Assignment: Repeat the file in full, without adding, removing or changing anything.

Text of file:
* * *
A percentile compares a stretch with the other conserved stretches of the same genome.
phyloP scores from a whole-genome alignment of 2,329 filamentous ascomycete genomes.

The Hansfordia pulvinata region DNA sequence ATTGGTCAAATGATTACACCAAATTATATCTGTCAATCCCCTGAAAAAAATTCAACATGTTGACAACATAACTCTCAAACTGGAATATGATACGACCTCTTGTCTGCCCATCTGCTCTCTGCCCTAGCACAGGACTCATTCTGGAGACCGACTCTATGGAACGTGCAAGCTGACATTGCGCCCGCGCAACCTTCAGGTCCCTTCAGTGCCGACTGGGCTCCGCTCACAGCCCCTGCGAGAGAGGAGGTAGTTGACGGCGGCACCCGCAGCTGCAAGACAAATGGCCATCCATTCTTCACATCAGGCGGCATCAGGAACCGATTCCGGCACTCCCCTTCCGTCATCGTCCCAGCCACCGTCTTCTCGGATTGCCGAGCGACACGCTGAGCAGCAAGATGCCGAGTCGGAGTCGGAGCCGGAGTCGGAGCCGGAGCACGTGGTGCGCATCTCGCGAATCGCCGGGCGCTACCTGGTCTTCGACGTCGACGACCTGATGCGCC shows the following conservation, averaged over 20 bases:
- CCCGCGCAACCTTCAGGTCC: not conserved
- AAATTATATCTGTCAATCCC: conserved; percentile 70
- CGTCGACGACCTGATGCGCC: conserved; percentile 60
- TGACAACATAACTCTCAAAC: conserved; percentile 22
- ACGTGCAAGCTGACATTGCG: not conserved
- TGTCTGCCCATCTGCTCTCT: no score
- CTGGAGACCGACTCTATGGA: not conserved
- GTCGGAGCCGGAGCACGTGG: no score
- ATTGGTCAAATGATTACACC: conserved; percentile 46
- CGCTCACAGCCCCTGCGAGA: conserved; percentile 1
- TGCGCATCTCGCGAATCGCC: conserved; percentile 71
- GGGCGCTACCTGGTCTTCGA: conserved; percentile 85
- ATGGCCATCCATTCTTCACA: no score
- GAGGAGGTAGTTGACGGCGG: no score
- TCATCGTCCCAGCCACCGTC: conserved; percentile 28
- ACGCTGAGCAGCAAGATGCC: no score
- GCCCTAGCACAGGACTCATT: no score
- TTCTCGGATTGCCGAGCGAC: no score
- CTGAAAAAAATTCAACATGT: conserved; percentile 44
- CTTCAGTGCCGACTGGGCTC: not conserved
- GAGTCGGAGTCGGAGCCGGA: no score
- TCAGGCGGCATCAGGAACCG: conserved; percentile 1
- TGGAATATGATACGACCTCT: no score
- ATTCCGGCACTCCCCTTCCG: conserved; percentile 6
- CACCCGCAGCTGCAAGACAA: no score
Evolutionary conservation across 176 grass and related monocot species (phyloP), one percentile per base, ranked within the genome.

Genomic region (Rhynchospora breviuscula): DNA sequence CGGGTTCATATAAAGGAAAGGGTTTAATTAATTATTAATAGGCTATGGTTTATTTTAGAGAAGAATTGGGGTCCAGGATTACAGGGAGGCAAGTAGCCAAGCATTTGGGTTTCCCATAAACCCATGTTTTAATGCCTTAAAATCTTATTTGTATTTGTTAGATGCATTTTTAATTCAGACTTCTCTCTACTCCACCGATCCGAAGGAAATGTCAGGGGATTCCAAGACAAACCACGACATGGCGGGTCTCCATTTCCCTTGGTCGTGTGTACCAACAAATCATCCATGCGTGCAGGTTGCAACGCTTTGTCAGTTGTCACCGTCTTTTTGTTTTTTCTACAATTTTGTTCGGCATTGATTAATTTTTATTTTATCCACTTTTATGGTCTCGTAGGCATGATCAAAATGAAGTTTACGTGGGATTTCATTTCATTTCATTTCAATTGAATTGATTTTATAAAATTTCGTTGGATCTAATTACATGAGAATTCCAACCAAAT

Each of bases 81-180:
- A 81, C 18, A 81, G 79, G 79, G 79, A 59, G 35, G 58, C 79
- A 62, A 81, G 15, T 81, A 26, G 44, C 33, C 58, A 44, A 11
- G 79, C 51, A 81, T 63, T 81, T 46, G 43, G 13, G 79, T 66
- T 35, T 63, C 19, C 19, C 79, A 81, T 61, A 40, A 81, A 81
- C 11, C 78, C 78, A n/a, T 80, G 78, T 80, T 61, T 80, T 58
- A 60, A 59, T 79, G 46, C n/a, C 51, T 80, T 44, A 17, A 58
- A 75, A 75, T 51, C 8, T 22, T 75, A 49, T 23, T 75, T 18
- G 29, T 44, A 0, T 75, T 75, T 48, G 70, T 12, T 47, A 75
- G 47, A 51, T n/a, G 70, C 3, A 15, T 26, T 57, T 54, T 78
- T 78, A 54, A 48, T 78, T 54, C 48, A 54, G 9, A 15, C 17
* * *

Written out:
A percentile compares a stretch with the other conserved stretches of the same genome.
phyloP scores from a whole-genome alignment of 2,329 filamentous ascomycete genomes.

The Hansfordia pulvinata region DNA sequence ATTGGTCAAATGATTACACCAAATTATATCTGTCAATCCCCTGAAAAAAATTCAACATGTTGACAACATAACTCTCAAACTGGAATATGATACGACCTCTTGTCTGCCCATCTGCTCTCTGCCCTAGCACAGGACTCATTCTGGAGACCGACTCTATGGAACGTGCAAGCTGACATTGCGCCCGCGCAACCTTCAGGTCCCTTCAGTGCCGACTGGGCTCCGCTCACAGCCCCTGCGAGAGAGGAGGTAGTTGACGGCGGCACCCGCAGCTGCAAGACAAATGGCCATCCATTCTTCACATCAGGCGGCATCAGGAACCGATTCCGGCACTCCCCTTCCGTCATCGTCCCAGCCACCGTCTTCTCGGATTGCCGAGCGACACGCTGAGCAGCAAGATGCCGAGTCGGAGTCGGAGCCGGAGTCGGAGCCGGAGCACGTGGTGCGCATCTCGCGAATCGCCGGGCGCTACCTGGTCTTCGACGTCGACGACCTGATGCGCC shows the following conservation, averaged over 20 bases:
- CCCGCGCAACCTTCAGGTCC: not conserved
- AAATTATATCTGTCAATCCC: conserved; percentile 70
- CGTCGACGACCTGATGCGCC: conserved; percentile 60
- TGACAACATAACTCTCAAAC: conserved; percentile 22
- ACGTGCAAGCTGACATTGCG: not conserved
- TGTCTGCCCATCTGCTCTCT: no score
- CTGGAGACCGACTCTATGGA: not conserved
- GTCGGAGCCGGAGCACGTGG: no score
- ATTGGTCAAATGATTACACC: conserved; percentile 46
- CGCTCACAGCCCCTGCGAGA: conserved; percentile 1
- TGCGCATCTCGCGAATCGCC: conserved; percentile 71
- GGGCGCTACCTGGTCTTCGA: conserved; percentile 85
- ATGGCCATCCATTCTTCACA: no score
- GAGGAGGTAGTTGACGGCGG: no score
- TCATCGTCCCAGCCACCGTC: conserved; percentile 28
- ACGCTGAGCAGCAAGATGCC: no score
- GCCCTAGCACAGGACTCATT: no score
- TTCTCGGATTGCCGAGCGAC: no score
- CTGAAAAAAATTCAACATGT: conserved; percentile 44
- CTTCAGTGCCGACTGGGCTC: not conserved
- GAGTCGGAGTCGGAGCCGGA: no score
- TCAGGCGGCATCAGGAACCG: conserved; percentile 1
- TGGAATATGATACGACCTCT: no score
- ATTCCGGCACTCCCCTTCCG: conserved; percentile 6
- CACCCGCAGCTGCAAGACAA: no score
Evolutionary conservation across 176 grass and related monocot species (phyloP), one percentile per base, ranked within the genome.

Genomic region (Rhynchospora breviuscula): DNA sequence CGGGTTCATATAAAGGAAAGGGTTTAATTAATTATTAATAGGCTATGGTTTATTTTAGAGAAGAATTGGGGTCCAGGATTACAGGGAGGCAAGTAGCCAAGCATTTGGGTTTCCCATAAACCCATGTTTTAATGCCTTAAAATCTTATTTGTATTTGTTAGATGCATTTTTAATTCAGACTTCTCTCTACTCCACCGATCCGAAGGAAATGTCAGGGGATTCCAAGACAAACCACGACATGGCGGGTCTCCATTTCCCTTGGTCGTGTGTACCAACAAATCATCCATGCGTGCAGGTTGCAACGCTTTGTCAGTTGTCACCGTCTTTTTGTTTTTTCTACAATTTTGTTCGGCATTGATTAATTTTTATTTTATCCACTTTTATGGTCTCGTAGGCATGATCAAAATGAAGTTTACGTGGGATTTCATTTCATTTCATTTCAATTGAATTGATTTTATAAAATTTCGTTGGATCTAATTACATGAGAATTCCAACCAAAT

Each of bases 81-180:
- A 81, C 18, A 81, G 79, G 79, G 79, A 59, G 35, G 58, C 79
- A 62, A 81, G 15, T 81, A 26, G 44, C 33, C 58, A 44, A 11
- G 79, C 51, A 81, T 63, T 81, T 46, G 43, G 13, G 79, T 66
- T 35, T 63, C 19, C 19, C 79, A 81, T 61, A 40, A 81, A 81
- C 11, C 78, C 78, A n/a, T 80, G 78, T 80, T 61, T 80, T 58
- A 60, A 59, T 79, G 46, C n/a, C 51, T 80, T 44, A 17, A 58
- A 75, A 75, T 51, C 8, T 22, T 75, A 49, T 23, T 75, T 18
- G 29, T 44, A 0, T 75, T 75, T 48, G 70, T 12, T 47, A 75
- G 47, A 51, T n/a, G 70, C 3, A 15, T 26, T 57, T 54, T 78
- T 78, A 54, A 48, T 78, T 54, C 48, A 54, G 9, A 15, C 17